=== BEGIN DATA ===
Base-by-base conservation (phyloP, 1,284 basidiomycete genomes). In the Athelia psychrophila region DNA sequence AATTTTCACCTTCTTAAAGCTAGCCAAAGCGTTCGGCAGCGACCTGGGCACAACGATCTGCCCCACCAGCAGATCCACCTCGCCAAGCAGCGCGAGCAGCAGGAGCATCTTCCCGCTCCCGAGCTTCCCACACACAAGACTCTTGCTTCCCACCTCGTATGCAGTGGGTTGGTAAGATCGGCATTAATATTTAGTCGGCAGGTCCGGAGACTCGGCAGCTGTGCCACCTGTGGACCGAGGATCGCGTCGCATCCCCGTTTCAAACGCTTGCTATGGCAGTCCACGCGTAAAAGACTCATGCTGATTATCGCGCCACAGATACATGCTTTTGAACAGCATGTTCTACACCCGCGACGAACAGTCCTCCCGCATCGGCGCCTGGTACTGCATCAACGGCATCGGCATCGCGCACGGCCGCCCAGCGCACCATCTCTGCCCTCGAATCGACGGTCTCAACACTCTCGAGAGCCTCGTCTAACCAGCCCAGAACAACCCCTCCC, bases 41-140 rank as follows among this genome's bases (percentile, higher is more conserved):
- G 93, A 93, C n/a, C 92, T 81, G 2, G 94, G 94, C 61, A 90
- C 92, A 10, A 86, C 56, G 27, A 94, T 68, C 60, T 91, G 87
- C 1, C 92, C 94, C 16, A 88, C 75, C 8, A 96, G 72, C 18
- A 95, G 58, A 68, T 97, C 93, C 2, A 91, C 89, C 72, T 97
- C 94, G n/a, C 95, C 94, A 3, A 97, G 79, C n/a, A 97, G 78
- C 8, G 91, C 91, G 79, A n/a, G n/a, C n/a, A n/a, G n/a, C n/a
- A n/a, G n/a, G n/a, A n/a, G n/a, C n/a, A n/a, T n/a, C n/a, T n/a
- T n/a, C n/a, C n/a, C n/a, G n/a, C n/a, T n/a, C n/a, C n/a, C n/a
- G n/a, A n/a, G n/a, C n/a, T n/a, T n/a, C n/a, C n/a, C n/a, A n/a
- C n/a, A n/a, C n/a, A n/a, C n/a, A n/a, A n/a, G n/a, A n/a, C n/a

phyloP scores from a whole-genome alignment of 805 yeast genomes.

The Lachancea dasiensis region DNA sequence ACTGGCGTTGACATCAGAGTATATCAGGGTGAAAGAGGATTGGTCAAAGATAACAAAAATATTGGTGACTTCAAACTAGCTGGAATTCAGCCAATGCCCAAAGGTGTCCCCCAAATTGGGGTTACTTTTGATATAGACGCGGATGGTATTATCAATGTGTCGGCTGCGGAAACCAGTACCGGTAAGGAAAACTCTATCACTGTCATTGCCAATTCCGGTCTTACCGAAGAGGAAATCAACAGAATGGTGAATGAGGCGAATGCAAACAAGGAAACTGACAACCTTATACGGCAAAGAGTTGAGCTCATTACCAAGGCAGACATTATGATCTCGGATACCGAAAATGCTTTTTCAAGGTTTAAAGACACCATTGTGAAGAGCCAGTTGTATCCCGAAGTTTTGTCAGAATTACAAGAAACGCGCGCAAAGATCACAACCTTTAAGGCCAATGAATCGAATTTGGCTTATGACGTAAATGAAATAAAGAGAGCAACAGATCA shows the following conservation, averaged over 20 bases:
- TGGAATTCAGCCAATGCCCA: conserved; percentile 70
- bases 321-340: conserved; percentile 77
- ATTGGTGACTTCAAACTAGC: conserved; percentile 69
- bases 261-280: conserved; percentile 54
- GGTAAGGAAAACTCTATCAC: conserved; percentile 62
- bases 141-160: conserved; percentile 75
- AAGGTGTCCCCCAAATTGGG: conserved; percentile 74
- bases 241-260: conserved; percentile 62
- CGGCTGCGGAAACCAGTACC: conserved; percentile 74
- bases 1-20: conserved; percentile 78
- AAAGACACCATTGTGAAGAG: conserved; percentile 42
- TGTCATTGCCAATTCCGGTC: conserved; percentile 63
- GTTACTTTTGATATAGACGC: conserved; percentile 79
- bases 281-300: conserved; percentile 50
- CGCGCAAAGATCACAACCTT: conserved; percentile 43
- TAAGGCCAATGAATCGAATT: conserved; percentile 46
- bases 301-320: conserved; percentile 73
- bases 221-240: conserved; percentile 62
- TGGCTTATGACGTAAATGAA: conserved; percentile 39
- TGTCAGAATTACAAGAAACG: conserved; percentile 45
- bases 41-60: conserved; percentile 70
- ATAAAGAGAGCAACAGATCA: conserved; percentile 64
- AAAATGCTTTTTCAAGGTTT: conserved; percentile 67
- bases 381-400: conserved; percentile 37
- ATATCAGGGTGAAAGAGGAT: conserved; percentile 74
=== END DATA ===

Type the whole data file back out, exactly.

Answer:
Base-by-base conservation (phyloP, 1,284 basidiomycete genomes). In the Athelia psychrophila region DNA sequence AATTTTCACCTTCTTAAAGCTAGCCAAAGCGTTCGGCAGCGACCTGGGCACAACGATCTGCCCCACCAGCAGATCCACCTCGCCAAGCAGCGCGAGCAGCAGGAGCATCTTCCCGCTCCCGAGCTTCCCACACACAAGACTCTTGCTTCCCACCTCGTATGCAGTGGGTTGGTAAGATCGGCATTAATATTTAGTCGGCAGGTCCGGAGACTCGGCAGCTGTGCCACCTGTGGACCGAGGATCGCGTCGCATCCCCGTTTCAAACGCTTGCTATGGCAGTCCACGCGTAAAAGACTCATGCTGATTATCGCGCCACAGATACATGCTTTTGAACAGCATGTTCTACACCCGCGACGAACAGTCCTCCCGCATCGGCGCCTGGTACTGCATCAACGGCATCGGCATCGCGCACGGCCGCCCAGCGCACCATCTCTGCCCTCGAATCGACGGTCTCAACACTCTCGAGAGCCTCGTCTAACCAGCCCAGAACAACCCCTCCC, bases 41-140 rank as follows among this genome's bases (percentile, higher is more conserved):
- G 93, A 93, C n/a, C 92, T 81, G 2, G 94, G 94, C 61, A 90
- C 92, A 10, A 86, C 56, G 27, A 94, T 68, C 60, T 91, G 87
- C 1, C 92, C 94, C 16, A 88, C 75, C 8, A 96, G 72, C 18
- A 95, G 58, A 68, T 97, C 93, C 2, A 91, C 89, C 72, T 97
- C 94, G n/a, C 95, C 94, A 3, A 97, G 79, C n/a, A 97, G 78
- C 8, G 91, C 91, G 79, A n/a, G n/a, C n/a, A n/a, G n/a, C n/a
- A n/a, G n/a, G n/a, A n/a, G n/a, C n/a, A n/a, T n/a, C n/a, T n/a
- T n/a, C n/a, C n/a, C n/a, G n/a, C n/a, T n/a, C n/a, C n/a, C n/a
- G n/a, A n/a, G n/a, C n/a, T n/a, T n/a, C n/a, C n/a, C n/a, A n/a
- C n/a, A n/a, C n/a, A n/a, C n/a, A n/a, A n/a, G n/a, A n/a, C n/a

phyloP scores from a whole-genome alignment of 805 yeast genomes.

The Lachancea dasiensis region DNA sequence ACTGGCGTTGACATCAGAGTATATCAGGGTGAAAGAGGATTGGTCAAAGATAACAAAAATATTGGTGACTTCAAACTAGCTGGAATTCAGCCAATGCCCAAAGGTGTCCCCCAAATTGGGGTTACTTTTGATATAGACGCGGATGGTATTATCAATGTGTCGGCTGCGGAAACCAGTACCGGTAAGGAAAACTCTATCACTGTCATTGCCAATTCCGGTCTTACCGAAGAGGAAATCAACAGAATGGTGAATGAGGCGAATGCAAACAAGGAAACTGACAACCTTATACGGCAAAGAGTTGAGCTCATTACCAAGGCAGACATTATGATCTCGGATACCGAAAATGCTTTTTCAAGGTTTAAAGACACCATTGTGAAGAGCCAGTTGTATCCCGAAGTTTTGTCAGAATTACAAGAAACGCGCGCAAAGATCACAACCTTTAAGGCCAATGAATCGAATTTGGCTTATGACGTAAATGAAATAAAGAGAGCAACAGATCA shows the following conservation, averaged over 20 bases:
- TGGAATTCAGCCAATGCCCA: conserved; percentile 70
- bases 321-340: conserved; percentile 77
- ATTGGTGACTTCAAACTAGC: conserved; percentile 69
- bases 261-280: conserved; percentile 54
- GGTAAGGAAAACTCTATCAC: conserved; percentile 62
- bases 141-160: conserved; percentile 75
- AAGGTGTCCCCCAAATTGGG: conserved; percentile 74
- bases 241-260: conserved; percentile 62
- CGGCTGCGGAAACCAGTACC: conserved; percentile 74
- bases 1-20: conserved; percentile 78
- AAAGACACCATTGTGAAGAG: conserved; percentile 42
- TGTCATTGCCAATTCCGGTC: conserved; percentile 63
- GTTACTTTTGATATAGACGC: conserved; percentile 79
- bases 281-300: conserved; percentile 50
- CGCGCAAAGATCACAACCTT: conserved; percentile 43
- TAAGGCCAATGAATCGAATT: conserved; percentile 46
- bases 301-320: conserved; percentile 73
- bases 221-240: conserved; percentile 62
- TGGCTTATGACGTAAATGAA: conserved; percentile 39
- TGTCAGAATTACAAGAAACG: conserved; percentile 45
- bases 41-60: conserved; percentile 70
- ATAAAGAGAGCAACAGATCA: conserved; percentile 64
- AAAATGCTTTTTCAAGGTTT: conserved; percentile 67
- bases 381-400: conserved; percentile 37
- ATATCAGGGTGAAAGAGGAT: conserved; percentile 74